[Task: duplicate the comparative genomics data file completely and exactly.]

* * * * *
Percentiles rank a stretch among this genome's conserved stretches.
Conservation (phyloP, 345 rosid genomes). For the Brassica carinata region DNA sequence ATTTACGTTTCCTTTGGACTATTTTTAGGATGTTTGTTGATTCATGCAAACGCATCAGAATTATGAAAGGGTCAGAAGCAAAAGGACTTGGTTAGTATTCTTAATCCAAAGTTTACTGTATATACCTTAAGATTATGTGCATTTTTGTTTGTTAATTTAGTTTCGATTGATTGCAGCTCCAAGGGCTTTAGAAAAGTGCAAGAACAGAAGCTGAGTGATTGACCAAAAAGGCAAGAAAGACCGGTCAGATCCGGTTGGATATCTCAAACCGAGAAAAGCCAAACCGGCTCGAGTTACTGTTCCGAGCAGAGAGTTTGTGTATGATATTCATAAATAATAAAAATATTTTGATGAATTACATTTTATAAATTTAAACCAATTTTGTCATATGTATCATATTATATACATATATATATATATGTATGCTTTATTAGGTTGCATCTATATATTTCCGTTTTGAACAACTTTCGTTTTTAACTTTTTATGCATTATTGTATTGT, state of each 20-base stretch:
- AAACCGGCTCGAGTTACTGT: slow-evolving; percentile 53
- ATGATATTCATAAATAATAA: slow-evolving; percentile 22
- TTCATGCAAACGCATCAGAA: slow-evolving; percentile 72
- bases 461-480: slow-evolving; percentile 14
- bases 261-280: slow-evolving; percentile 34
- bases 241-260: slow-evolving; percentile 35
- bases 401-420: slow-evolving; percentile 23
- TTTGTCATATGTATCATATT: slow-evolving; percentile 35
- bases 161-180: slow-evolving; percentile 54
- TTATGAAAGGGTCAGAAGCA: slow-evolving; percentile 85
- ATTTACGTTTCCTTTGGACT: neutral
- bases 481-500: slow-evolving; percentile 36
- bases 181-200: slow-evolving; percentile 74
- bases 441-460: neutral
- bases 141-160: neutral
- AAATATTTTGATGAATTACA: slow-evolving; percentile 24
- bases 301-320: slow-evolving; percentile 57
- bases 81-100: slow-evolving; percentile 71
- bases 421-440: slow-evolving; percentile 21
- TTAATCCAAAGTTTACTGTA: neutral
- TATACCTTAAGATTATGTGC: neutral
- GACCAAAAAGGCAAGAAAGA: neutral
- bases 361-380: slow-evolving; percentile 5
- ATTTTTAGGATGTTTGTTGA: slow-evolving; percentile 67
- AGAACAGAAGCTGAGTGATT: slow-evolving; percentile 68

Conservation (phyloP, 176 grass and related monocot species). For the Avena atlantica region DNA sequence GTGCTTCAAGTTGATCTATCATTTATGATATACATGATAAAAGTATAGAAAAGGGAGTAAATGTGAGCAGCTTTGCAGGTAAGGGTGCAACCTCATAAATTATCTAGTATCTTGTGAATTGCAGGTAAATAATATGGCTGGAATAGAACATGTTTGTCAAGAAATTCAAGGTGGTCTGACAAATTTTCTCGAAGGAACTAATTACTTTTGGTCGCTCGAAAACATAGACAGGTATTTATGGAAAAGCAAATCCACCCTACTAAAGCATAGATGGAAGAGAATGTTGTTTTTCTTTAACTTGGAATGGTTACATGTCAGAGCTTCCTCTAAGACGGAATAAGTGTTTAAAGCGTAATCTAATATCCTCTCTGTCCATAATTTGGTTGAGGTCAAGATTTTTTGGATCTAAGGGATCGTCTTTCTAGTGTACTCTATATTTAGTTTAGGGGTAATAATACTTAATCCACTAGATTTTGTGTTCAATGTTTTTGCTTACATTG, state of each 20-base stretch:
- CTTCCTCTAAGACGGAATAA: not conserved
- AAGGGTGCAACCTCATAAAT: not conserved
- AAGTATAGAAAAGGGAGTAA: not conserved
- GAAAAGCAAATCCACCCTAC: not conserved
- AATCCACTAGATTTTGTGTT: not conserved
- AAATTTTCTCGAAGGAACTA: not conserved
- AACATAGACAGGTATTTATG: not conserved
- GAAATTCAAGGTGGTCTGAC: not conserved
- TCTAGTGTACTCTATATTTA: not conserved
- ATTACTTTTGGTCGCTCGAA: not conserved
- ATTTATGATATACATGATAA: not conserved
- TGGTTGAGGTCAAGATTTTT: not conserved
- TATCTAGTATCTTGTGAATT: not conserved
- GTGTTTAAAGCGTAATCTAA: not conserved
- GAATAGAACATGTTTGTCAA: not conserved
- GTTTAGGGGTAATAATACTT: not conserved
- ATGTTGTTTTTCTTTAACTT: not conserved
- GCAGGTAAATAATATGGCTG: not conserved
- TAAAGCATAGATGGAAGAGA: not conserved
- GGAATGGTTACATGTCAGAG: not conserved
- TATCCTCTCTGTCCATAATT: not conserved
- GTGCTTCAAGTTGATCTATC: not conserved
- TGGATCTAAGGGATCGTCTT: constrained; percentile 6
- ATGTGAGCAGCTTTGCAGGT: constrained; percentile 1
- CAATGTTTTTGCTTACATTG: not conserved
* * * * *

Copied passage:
Percentiles rank a stretch among this genome's conserved stretches.
Conservation (phyloP, 345 rosid genomes). For the Brassica carinata region DNA sequence ATTTACGTTTCCTTTGGACTATTTTTAGGATGTTTGTTGATTCATGCAAACGCATCAGAATTATGAAAGGGTCAGAAGCAAAAGGACTTGGTTAGTATTCTTAATCCAAAGTTTACTGTATATACCTTAAGATTATGTGCATTTTTGTTTGTTAATTTAGTTTCGATTGATTGCAGCTCCAAGGGCTTTAGAAAAGTGCAAGAACAGAAGCTGAGTGATTGACCAAAAAGGCAAGAAAGACCGGTCAGATCCGGTTGGATATCTCAAACCGAGAAAAGCCAAACCGGCTCGAGTTACTGTTCCGAGCAGAGAGTTTGTGTATGATATTCATAAATAATAAAAATATTTTGATGAATTACATTTTATAAATTTAAACCAATTTTGTCATATGTATCATATTATATACATATATATATATATGTATGCTTTATTAGGTTGCATCTATATATTTCCGTTTTGAACAACTTTCGTTTTTAACTTTTTATGCATTATTGTATTGT, state of each 20-base stretch:
- AAACCGGCTCGAGTTACTGT: slow-evolving; percentile 53
- ATGATATTCATAAATAATAA: slow-evolving; percentile 22
- TTCATGCAAACGCATCAGAA: slow-evolving; percentile 72
- bases 461-480: slow-evolving; percentile 14
- bases 261-280: slow-evolving; percentile 34
- bases 241-260: slow-evolving; percentile 35
- bases 401-420: slow-evolving; percentile 23
- TTTGTCATATGTATCATATT: slow-evolving; percentile 35
- bases 161-180: slow-evolving; percentile 54
- TTATGAAAGGGTCAGAAGCA: slow-evolving; percentile 85
- ATTTACGTTTCCTTTGGACT: neutral
- bases 481-500: slow-evolving; percentile 36
- bases 181-200: slow-evolving; percentile 74
- bases 441-460: neutral
- bases 141-160: neutral
- AAATATTTTGATGAATTACA: slow-evolving; percentile 24
- bases 301-320: slow-evolving; percentile 57
- bases 81-100: slow-evolving; percentile 71
- bases 421-440: slow-evolving; percentile 21
- TTAATCCAAAGTTTACTGTA: neutral
- TATACCTTAAGATTATGTGC: neutral
- GACCAAAAAGGCAAGAAAGA: neutral
- bases 361-380: slow-evolving; percentile 5
- ATTTTTAGGATGTTTGTTGA: slow-evolving; percentile 67
- AGAACAGAAGCTGAGTGATT: slow-evolving; percentile 68

Conservation (phyloP, 176 grass and related monocot species). For the Avena atlantica region DNA sequence GTGCTTCAAGTTGATCTATCATTTATGATATACATGATAAAAGTATAGAAAAGGGAGTAAATGTGAGCAGCTTTGCAGGTAAGGGTGCAACCTCATAAATTATCTAGTATCTTGTGAATTGCAGGTAAATAATATGGCTGGAATAGAACATGTTTGTCAAGAAATTCAAGGTGGTCTGACAAATTTTCTCGAAGGAACTAATTACTTTTGGTCGCTCGAAAACATAGACAGGTATTTATGGAAAAGCAAATCCACCCTACTAAAGCATAGATGGAAGAGAATGTTGTTTTTCTTTAACTTGGAATGGTTACATGTCAGAGCTTCCTCTAAGACGGAATAAGTGTTTAAAGCGTAATCTAATATCCTCTCTGTCCATAATTTGGTTGAGGTCAAGATTTTTTGGATCTAAGGGATCGTCTTTCTAGTGTACTCTATATTTAGTTTAGGGGTAATAATACTTAATCCACTAGATTTTGTGTTCAATGTTTTTGCTTACATTG, state of each 20-base stretch:
- CTTCCTCTAAGACGGAATAA: not conserved
- AAGGGTGCAACCTCATAAAT: not conserved
- AAGTATAGAAAAGGGAGTAA: not conserved
- GAAAAGCAAATCCACCCTAC: not conserved
- AATCCACTAGATTTTGTGTT: not conserved
- AAATTTTCTCGAAGGAACTA: not conserved
- AACATAGACAGGTATTTATG: not conserved
- GAAATTCAAGGTGGTCTGAC: not conserved
- TCTAGTGTACTCTATATTTA: not conserved
- ATTACTTTTGGTCGCTCGAA: not conserved
- ATTTATGATATACATGATAA: not conserved
- TGGTTGAGGTCAAGATTTTT: not conserved
- TATCTAGTATCTTGTGAATT: not conserved
- GTGTTTAAAGCGTAATCTAA: not conserved
- GAATAGAACATGTTTGTCAA: not conserved
- GTTTAGGGGTAATAATACTT: not conserved
- ATGTTGTTTTTCTTTAACTT: not conserved
- GCAGGTAAATAATATGGCTG: not conserved
- TAAAGCATAGATGGAAGAGA: not conserved
- GGAATGGTTACATGTCAGAG: not conserved
- TATCCTCTCTGTCCATAATT: not conserved
- GTGCTTCAAGTTGATCTATC: not conserved
- TGGATCTAAGGGATCGTCTT: constrained; percentile 6
- ATGTGAGCAGCTTTGCAGGT: constrained; percentile 1
- CAATGTTTTTGCTTACATTG: not conserved